PDCA - One Blog

Welcome to the first Dexter cattle blog to disseminate information for members of the Purebred Dexter Cattle Association of North America (PDCA) and for those with a curiosity about Irish Dexter cattle, cattle in general, as well as news from the PDCA. Expressions of opinion are to not be regarded as expressing the official opinion of the PDCA unless expressly stated. Hopefully you will find something here of interest and don't overlook browsing through the archives. Comments are welcomed.

Thursday, March 24, 2005

Three "P's"

Breed associations have three main breed functions, protecting, promoting, and proving.


The prime function of a breed association is in protecting the breed which is done through an accurate and reliable registry. As breeders we all may make mistakes and no registry is infallible but the first line of defense in protecting a breed is the breed's registrar whose responsibility it is to carefully check all paperwork. The number of registrations will ebb and flow but varies too much to employ a trained staff for when there's a bunch of papers that come in all at once. This, along with saving expense, is why some breeds have combined their registration offices. An untrained registrar can return papers quickly if they haven't taken the time to correct mistakes but this ends up corrupting the registry and makes some papers worthless. The PDCA is fortunate to not only have paperwork processed in a reasonable time but also that we have a registrar whose experience and attention to details eliminates a great many human errors. Knowledge of the various lines within a breed is important in being able to recognize those animals that may be questionable.

All breeds began from a selection of "like" animals with some good and some perhaps not so good ones. Breeders set guidelines for certain characteristics and these characteristics along with future pedigrees became the basis for the breed. Although there were allowances for other characteristics, for the most part, with Dexter cattle, small, black and horned became the favored characteristics and would now be what might be referred to as the traditional Dexter. More variations would have existed earlier on before the advent of registering. I imagine the job as registrar would be easier back when most cattle fit the traditional description although I'm sure that the genetic differences between short and long may have caused some concerns. Breeders will generally follow marketing trends which may or may not be good for a breed. In recent times, dun, red and polled Dexters have become more popular. When you increase the variations you change the breed's identity somewhat but since these all evolved from a few lines, an experienced and knowledgeable registrar can usually track and verify that these characteristics came from a certain pedigree.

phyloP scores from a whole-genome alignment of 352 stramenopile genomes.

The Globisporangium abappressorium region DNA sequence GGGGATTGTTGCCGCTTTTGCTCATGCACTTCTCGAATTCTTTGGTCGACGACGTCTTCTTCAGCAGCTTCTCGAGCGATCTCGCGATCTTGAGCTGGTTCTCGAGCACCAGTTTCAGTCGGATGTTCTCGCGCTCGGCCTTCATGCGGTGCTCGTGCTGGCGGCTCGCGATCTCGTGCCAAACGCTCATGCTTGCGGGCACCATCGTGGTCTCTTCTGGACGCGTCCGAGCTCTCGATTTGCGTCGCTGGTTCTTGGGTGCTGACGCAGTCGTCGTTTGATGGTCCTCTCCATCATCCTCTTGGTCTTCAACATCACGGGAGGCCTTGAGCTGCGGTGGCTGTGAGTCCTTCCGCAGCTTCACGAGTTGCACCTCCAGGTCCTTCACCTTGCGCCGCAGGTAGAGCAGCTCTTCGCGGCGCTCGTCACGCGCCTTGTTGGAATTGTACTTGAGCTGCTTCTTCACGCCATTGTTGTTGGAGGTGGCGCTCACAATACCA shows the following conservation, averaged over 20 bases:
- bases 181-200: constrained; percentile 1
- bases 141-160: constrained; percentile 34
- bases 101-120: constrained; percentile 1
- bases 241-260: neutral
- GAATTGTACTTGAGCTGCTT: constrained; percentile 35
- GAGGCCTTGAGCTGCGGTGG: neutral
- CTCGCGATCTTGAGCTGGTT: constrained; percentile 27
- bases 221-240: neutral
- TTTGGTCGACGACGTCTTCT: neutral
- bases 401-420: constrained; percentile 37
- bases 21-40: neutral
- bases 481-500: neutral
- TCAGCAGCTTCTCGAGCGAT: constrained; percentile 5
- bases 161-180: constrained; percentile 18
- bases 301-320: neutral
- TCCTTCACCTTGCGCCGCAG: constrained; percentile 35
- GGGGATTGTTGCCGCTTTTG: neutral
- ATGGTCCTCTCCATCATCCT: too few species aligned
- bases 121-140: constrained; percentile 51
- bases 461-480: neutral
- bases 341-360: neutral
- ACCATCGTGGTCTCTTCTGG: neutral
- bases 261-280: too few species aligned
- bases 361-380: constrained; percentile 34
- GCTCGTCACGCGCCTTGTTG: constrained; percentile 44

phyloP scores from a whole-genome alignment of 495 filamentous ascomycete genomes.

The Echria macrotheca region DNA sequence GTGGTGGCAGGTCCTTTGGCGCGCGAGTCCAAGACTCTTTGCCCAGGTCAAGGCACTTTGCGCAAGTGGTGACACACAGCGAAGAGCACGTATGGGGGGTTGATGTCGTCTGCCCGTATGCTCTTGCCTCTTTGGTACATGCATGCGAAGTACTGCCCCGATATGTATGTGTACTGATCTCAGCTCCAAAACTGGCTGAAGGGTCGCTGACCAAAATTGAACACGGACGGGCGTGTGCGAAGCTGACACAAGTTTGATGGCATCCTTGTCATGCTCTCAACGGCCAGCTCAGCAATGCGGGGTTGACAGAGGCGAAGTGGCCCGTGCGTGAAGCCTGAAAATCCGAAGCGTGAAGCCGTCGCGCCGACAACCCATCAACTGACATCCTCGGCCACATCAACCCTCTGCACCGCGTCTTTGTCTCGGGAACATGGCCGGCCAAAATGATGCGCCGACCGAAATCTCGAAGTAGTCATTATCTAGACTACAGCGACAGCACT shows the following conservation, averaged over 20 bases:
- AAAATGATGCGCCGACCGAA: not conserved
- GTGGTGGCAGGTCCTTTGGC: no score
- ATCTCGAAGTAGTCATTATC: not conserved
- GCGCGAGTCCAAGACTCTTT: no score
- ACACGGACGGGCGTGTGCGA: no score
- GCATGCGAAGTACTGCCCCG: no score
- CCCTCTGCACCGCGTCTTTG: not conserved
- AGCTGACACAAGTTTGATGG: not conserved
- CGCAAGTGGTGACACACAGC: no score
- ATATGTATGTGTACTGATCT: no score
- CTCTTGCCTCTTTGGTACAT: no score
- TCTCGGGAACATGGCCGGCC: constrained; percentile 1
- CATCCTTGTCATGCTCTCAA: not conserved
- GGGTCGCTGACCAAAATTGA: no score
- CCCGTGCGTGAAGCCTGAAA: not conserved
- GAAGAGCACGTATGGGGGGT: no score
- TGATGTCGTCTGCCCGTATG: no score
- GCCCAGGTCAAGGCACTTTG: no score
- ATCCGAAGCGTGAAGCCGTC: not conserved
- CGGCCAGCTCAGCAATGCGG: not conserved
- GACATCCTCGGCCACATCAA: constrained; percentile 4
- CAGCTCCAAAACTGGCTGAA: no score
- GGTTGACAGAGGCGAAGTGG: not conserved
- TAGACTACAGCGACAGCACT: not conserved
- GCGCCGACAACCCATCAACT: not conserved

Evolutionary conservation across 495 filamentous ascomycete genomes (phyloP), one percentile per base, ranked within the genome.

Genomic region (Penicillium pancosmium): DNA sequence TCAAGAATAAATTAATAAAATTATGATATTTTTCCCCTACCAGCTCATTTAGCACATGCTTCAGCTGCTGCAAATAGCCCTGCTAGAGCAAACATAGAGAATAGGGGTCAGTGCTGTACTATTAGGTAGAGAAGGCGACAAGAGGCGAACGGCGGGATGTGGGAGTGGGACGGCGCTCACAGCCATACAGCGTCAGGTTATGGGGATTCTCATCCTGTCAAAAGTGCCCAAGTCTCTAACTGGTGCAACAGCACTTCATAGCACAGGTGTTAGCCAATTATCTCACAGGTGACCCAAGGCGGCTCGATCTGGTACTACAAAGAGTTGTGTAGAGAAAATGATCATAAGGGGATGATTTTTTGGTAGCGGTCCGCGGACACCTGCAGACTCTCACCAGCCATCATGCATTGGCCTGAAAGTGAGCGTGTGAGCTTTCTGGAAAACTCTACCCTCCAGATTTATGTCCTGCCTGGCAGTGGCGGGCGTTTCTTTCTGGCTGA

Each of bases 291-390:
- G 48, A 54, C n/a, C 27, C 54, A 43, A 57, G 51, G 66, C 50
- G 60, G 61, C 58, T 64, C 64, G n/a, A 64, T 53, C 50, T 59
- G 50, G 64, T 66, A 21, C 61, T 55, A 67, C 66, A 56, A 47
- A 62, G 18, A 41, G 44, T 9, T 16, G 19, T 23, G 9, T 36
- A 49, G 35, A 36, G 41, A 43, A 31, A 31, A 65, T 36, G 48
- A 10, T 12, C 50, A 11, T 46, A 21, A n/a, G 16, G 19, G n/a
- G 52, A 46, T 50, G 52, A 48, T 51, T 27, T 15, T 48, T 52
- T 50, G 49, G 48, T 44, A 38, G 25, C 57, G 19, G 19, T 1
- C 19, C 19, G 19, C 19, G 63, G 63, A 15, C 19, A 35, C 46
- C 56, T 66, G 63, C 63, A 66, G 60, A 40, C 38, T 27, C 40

Historically, breeders of most cattle breeds in the U.S. believed in protecting the "purity" by not upgrading but ironically they sought out the magic of imports in order to improve their breeds. Some of these would have been upgraded as European breeders were more progressive in improving a breed's production traits. In the case of Dexters, some upgrading was used in countries where it was necessary for the conservation of the breed because their numbers were dangerously low. New Zealand Rare Breeds has a good explanation of how a grading up program works there. In some cases a grade animal may conform more to the breed standards than an animal without any grading. So there is a difference between a conservationist and a preservationist, as a conservationist will work to expand the genetic pool while keeping to a breed's original traits in order to avoid possible extinction whereas a preservationist will seek lines that remain pure as possible. The work of both is important to the breed and is praiseworthy. Accurate records are important for both conservation and preservation of a breed. A breed association will sometimes close its registry in order to protect it from other registries that may have become corrupted but this might also limit the genetic pool. Currently, the PDCA can require a parental DNA test on any questionable animals to be registered.


Breed associations can and should promote their breed through national advertisements, exhibits and shows, as well as through regional events. Breeds are sometimes guilty of using too many superlatives and so honesty is usually always the best policy. Becoming a popular breed is not always good because when anything sells, usually "anything" does. So steady as you go is usually more beneficial to the conservation of a breed in the long run than a boom and bust marketing approach.


It does no good to protect and promote without proving a breed's merit. As in the beginnings of a breed, you have both good and bad animals and so breeders and breed associations must ascertain the inherited differences and make the facts available to all. Classification would be one example of a mechanism to prove merit but there are other means to sort out the genetic differences in efficiency as well. Studies are showing that small hardy cattle are more efficient and so the more information we gather and make available to breeders the more good animals will exist within the breed's population.

Senior PDCA member, Jim Johnson, perhaps summed up our diversity as a breed and as breeders the best with the phrase:

"Dexter cattle, a breed from the past, for the present and the future."

PDCA - One Google